Bad Grrrls, Bad Grrrls, What'cha Gonna Do...?

Western Comic Adventures™ has expanded the Women Outlaws section!
Twice as much female mayhem set in the Old West as before!
Twice as much gunplay!
And now...catfights!
(and there are those who say we're not subtle at Atomic Kommie Comics™!)

Monday, April 12, 2010

Before The X-Files, there was...Quatermass!

I've wondered where some of The X-Files' wilder concepts really came from.
Chris Carter has acknowledged a variety of influences including The Twilight Zone and Kolchak: the Night Stalker. Curiously, while there's a lot of mood and atmosphere directly attributable to those sources, there's very little of the actual concepts or plots from them in The X-Files.
This is not the case with another sci-fi series...
The 11th Hour Web Magazine did a story about similarities between key plot points of The X-Files (both the series and first feature film) and a group of four tv mini-series from England (all of which were also made into feature films) about Bernard Quatermass, a scientist fighting both aliens from beyond and his own disbelieving government superiors! (sound familiar?)
Read the article, then continue...
Whether or not the copying was deliberate, it's there! (IOHO, I agree it's more than coincidental!)
Thus, we consider Nigel Kneale's Quatermass series to be the direct ancestor to Chris Carter's X-Files both in concept and content.
In that spirit, we at Atomic Kommie Comics™ present a group of the posters of the predecessor series to The X-Files including...
The Creeping Unknown (Quatermass Xperiment), Enemy From Space (Quatermass 2), and Five Million Years to Earth (Quatermass and the Pit) on a variety of kool kollectibles!
We've been unable to find a poster for the final movie, simply titled Quatermass, which had a brief run in the US. It was an edited version of the final miniseries entitled Quatermass Conclusion, which ran in England, and is not a remake as the other films were!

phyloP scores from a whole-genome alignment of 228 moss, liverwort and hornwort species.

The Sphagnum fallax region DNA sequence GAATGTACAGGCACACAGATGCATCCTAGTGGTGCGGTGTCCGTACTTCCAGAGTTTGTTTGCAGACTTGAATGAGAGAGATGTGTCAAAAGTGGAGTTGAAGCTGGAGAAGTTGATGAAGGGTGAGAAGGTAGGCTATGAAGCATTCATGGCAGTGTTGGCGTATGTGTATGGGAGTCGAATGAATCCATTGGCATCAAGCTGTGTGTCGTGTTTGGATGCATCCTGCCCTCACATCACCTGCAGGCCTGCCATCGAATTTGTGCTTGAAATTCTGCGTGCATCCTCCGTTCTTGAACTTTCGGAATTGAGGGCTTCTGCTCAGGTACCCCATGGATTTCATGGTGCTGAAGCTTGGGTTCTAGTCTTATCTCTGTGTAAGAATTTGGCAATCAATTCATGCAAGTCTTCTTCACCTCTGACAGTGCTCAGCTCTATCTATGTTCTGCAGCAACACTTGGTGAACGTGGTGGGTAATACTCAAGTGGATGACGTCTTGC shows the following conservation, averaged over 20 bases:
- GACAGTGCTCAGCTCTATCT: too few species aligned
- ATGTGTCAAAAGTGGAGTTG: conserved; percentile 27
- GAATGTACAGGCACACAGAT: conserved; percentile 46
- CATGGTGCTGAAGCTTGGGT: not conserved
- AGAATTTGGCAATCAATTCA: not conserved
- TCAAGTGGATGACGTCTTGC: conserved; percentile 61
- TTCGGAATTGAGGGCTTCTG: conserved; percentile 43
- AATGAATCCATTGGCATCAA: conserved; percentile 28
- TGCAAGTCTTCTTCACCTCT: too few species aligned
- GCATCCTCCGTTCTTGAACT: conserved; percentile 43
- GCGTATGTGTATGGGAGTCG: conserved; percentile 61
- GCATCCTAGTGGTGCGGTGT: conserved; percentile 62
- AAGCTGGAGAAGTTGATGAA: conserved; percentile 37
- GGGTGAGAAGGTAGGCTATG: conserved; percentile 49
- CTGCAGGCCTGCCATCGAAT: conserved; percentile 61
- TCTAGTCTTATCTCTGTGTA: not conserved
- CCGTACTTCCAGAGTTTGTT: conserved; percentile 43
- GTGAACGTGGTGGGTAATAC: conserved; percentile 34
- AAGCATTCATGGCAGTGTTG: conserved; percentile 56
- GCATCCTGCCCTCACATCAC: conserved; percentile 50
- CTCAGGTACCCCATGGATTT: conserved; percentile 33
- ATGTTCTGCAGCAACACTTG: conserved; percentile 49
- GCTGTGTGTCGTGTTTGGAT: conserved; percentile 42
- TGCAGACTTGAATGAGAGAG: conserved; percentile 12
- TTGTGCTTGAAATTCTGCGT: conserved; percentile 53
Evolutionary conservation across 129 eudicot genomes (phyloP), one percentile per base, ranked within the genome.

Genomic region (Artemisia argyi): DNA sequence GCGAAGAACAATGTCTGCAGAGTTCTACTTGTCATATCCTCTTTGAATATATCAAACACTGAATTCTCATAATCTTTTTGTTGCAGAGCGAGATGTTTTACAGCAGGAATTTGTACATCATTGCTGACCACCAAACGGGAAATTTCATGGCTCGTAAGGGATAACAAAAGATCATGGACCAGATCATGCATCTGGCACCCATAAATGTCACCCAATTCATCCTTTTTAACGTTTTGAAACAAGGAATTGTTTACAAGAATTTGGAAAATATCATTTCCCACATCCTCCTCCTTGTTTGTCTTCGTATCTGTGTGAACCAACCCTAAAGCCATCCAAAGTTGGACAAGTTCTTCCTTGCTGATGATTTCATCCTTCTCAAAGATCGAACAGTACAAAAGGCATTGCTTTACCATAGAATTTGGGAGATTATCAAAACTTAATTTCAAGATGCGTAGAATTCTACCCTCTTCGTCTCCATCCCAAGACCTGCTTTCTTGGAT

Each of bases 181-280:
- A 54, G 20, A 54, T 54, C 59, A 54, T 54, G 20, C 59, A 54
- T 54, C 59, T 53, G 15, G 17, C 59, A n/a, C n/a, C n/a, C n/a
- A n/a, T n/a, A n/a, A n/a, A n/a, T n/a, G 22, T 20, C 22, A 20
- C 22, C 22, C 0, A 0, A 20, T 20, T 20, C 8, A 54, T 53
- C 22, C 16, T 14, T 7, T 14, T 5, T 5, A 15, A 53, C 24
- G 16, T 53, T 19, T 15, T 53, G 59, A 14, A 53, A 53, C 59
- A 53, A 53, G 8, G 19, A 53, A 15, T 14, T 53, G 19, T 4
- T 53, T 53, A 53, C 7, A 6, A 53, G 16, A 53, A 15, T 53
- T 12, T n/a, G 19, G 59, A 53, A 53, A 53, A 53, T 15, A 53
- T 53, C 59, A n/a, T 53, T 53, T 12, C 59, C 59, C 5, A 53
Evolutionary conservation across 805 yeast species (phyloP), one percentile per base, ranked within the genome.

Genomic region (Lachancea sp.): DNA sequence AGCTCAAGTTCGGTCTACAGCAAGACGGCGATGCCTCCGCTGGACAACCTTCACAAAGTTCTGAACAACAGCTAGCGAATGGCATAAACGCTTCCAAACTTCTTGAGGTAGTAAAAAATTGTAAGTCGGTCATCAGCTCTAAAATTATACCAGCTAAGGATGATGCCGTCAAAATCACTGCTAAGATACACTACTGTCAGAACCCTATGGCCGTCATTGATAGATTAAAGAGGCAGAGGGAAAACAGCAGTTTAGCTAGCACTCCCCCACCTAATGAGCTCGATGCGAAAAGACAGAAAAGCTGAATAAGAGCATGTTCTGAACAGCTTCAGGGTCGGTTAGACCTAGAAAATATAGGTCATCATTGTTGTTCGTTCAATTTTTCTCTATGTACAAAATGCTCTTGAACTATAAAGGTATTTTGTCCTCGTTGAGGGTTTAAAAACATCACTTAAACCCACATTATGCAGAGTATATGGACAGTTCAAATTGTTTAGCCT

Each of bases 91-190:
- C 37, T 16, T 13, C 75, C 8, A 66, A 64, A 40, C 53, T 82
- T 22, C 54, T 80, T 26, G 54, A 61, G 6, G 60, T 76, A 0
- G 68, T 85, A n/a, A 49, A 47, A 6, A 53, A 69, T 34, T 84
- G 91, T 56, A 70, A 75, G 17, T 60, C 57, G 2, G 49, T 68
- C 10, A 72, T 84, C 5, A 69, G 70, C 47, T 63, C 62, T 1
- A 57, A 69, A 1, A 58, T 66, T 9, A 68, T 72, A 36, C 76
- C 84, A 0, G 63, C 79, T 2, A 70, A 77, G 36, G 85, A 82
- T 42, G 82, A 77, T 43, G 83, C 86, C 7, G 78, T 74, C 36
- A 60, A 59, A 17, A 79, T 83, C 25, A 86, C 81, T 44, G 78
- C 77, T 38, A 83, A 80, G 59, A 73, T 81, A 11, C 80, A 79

Sunday, April 11, 2010

The FIRST Latina Heroine--Senorita Rio!

"Señorita Rio" was the code-name given to popular Hispanic-American film actress Rita Farrar (real name: Consuela Maria Ascencion De Las Vegas), as she performed espionage against Axis agents in Central and South American countries, using a tour to promote her movies as a cover.
She was proficient with weapons, and could handle herself in perilous situations, requiring rescue by male associates far less frequently than most heroines of the Golden Age.

Based on real-life actress and World War II pin-up queen Rita Hayworth (who most people don't realize was Hispanic-Irish-American! Her real name was Margarita Carmen Cansino), Señorita Rio started as a backup feature in Fight Comics #19 in 1942, and took over the cover slot as of #37 for a year.
After that, she remained as a backup, at least, until #71 came out in 1951, as the series ended with her retiring from espionage and returned full-time to her acting career.

The first few Señorita Rio stories were illustrated by noted Golden and Silver Age artist Nick Cardy, but the bulk of her tales were rendered by one of the few female comic book artists of the era, Lily Renee, who did spectacular work in every comics genre: sci-fi, adventure, superhero, war, western, horror, and romance!
Atomic Kommie Comics™ has lured Señorita Rio out of retirement, as beautiful and deadly as ever, on two of her best covers, in our Heroines™ line of cool comics-based collectibles including tops, bottoms, t-shirts, mugs, and other goodies!
(She's also one of the dozen dynamic dames on our Heroines™ 2010 12-Month Calendar!)

If you're a gal who wants to show off a classic example of female empowerment, a guy who's confident enough in his masculinity to display a strong (and voluptuous) woman, or someone who wants a spectacular Cinco de Mayo gift for a pop-culture-oriented loved one, head over to see Señorita Rio!
Just make sure to tell her you're on the Allied side. She can be a bit trigger-happy!